Pandemic forces change to MLK celebrations in the Coastal Empire, Lowcountry

Pandemic forces change to MLK celebrations in the Coastal Empire, Lowcountry
Rev. Dr. Martin Luther King, Jr. delivering his famous "I Have A Dream" speech during the 1963 March on Washington for civil rights.

EFFINGHAM CO., Ga. (WTOC) - Martin Luther King Jr. Day is on Monday and if you were hoping to honor Dr. King’s legacy ahead of time, there are a few options in the Lowcountry and Coastal Empire.

MLK Day faced a few obstacles this year due to COVID-19, but in many towns, there’s at least one celebration if not more.

Gathering, volunteering, and marching are all staples of MLK weekend and MLK Day celebrations. But this year, things will look a bit different. Many organizations worried about how they would be able to celebrate Dr. King’s legacy while keeping people safe. In many cases, virtual options have been established.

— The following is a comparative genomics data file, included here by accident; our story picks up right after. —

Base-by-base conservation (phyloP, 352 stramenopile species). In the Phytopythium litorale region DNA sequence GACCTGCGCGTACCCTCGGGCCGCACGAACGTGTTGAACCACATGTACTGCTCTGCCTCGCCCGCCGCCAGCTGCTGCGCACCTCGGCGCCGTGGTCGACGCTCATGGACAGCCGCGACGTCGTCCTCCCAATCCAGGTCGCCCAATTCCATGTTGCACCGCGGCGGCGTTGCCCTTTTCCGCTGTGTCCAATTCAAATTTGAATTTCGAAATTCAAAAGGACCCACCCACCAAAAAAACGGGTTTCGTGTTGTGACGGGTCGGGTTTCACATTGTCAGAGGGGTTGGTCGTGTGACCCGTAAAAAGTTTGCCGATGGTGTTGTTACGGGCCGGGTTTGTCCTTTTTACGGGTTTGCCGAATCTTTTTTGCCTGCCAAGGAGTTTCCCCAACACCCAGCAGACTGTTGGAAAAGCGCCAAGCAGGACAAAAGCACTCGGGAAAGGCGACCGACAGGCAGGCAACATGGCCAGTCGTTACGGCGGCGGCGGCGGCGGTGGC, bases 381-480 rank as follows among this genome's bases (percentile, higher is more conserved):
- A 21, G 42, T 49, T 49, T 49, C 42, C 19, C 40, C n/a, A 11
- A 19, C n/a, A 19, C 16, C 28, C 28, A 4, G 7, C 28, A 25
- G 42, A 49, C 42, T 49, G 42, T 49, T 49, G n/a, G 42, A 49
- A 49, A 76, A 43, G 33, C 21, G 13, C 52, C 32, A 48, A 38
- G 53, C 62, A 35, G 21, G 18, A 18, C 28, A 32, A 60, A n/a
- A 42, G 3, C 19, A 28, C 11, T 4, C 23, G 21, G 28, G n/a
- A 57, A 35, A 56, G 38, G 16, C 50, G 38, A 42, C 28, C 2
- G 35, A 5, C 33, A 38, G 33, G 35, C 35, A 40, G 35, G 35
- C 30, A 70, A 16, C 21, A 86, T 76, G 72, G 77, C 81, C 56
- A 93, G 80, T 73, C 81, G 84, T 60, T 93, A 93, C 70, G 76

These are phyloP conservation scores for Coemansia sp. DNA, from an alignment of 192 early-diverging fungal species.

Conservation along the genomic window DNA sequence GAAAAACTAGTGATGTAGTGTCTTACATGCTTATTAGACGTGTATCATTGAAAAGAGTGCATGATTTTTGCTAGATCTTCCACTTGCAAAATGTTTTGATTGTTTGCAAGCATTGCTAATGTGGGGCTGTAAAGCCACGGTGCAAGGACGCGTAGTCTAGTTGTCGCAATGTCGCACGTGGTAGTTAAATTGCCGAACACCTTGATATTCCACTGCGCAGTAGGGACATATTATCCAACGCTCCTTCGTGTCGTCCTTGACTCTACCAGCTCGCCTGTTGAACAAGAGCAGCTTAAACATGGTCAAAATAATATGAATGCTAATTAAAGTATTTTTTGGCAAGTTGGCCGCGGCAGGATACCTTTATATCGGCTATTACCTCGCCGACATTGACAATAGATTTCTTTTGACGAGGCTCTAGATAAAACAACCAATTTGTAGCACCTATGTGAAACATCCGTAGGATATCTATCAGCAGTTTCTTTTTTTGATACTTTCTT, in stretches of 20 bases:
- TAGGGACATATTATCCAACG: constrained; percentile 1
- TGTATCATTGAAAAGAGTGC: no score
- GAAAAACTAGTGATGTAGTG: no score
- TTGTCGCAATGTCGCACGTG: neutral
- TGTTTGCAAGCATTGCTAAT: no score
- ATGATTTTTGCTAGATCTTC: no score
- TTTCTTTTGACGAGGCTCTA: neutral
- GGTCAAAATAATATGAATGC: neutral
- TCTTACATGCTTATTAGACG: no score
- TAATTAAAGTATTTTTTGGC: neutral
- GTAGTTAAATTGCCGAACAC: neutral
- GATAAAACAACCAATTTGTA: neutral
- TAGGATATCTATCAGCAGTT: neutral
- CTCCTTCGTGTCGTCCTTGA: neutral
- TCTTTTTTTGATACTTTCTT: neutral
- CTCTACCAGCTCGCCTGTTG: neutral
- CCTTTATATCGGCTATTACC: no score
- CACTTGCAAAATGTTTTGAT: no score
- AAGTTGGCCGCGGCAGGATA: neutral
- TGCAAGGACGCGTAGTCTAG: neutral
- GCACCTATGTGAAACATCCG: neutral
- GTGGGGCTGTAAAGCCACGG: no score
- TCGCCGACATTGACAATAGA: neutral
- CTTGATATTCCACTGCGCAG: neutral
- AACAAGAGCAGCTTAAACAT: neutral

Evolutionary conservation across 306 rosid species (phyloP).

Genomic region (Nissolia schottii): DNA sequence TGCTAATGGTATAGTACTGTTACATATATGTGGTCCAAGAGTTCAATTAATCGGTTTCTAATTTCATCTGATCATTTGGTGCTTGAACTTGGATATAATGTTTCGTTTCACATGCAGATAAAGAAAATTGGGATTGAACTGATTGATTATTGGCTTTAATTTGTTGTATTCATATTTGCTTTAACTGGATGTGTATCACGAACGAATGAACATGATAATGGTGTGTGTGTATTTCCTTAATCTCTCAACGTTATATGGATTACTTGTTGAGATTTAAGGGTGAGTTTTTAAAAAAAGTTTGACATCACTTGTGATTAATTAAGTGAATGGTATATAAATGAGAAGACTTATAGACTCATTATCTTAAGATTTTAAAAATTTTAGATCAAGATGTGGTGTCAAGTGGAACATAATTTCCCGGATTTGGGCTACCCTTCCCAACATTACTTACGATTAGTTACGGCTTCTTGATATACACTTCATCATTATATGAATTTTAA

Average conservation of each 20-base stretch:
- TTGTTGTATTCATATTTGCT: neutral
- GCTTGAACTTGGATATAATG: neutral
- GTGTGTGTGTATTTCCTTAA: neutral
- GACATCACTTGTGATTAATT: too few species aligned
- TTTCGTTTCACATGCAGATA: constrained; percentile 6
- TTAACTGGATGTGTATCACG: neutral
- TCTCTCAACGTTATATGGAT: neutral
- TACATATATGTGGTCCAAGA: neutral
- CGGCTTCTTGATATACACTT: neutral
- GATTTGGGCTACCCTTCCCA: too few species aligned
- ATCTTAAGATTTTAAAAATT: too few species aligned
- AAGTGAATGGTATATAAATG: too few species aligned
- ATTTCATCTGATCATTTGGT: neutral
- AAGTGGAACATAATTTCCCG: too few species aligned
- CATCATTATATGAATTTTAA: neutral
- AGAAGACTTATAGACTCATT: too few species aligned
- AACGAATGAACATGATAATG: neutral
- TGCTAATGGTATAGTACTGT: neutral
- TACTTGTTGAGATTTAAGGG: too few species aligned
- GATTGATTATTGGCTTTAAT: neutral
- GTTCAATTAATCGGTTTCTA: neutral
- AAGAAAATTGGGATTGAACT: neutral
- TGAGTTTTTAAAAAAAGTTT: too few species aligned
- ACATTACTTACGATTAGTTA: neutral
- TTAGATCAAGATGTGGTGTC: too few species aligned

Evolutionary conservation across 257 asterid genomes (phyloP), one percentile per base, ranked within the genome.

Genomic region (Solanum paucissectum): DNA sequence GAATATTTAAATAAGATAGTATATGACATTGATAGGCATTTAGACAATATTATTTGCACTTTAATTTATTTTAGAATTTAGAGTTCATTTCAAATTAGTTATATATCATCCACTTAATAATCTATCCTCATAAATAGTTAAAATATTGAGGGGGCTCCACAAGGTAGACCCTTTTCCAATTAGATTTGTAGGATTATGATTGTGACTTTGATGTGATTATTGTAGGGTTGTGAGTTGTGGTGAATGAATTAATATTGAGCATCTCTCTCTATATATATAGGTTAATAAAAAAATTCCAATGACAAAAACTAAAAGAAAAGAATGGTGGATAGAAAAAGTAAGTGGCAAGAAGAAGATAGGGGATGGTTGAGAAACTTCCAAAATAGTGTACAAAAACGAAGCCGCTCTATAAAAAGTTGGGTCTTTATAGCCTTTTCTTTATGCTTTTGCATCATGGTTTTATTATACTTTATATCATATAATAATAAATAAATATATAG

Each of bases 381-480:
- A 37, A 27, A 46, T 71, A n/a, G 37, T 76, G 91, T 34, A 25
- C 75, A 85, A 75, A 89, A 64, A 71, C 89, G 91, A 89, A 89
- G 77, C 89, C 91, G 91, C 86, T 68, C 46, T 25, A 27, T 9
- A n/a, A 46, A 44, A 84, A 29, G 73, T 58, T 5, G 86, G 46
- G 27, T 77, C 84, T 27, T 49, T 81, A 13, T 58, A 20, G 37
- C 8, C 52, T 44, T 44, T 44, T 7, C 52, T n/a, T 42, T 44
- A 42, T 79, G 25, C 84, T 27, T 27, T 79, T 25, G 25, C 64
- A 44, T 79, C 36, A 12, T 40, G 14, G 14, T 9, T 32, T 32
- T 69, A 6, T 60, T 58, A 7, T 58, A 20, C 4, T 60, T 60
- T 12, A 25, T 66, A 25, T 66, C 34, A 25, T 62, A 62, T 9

Effingham County and Glennville in Tattnall County will be holding drive-through parades in celebrations. Richmond Hill in Bryan County has decided to move its parade to a virtual format. Many towns and organizations are inviting those who don’t live in their community to still participate online.

In the South Carolina Lowcountry, Hilton Head Island moved its entire five-day program to a virtual format except for two events.

“So, we pretty much are going all virtual this year except for a few in-person event things that we are doing. We are doing a drive-in parade which is not really in-person, but sort of. And then we have a cemetery cleanup and the cemetery cleanup is on Saturday and driving parade of courses on Monday,” said Galen Miller, MLK Committee President.

And there won’t be crowds and gatherings this year for Tybee’s annual celebration of Martin Luther King Jr. Day. However, the Tybee MLK organization put together a virtual presentation that Coordinator Julia Pearce says is just as important for people to participate in. The video presentation will include Chatham County students who wrote essays, a speech from the NAACP President of Savannah, and a singing performance. The theme this year is “The Fierce Urgency of Now,” which was a phrase coined by Dr. King.

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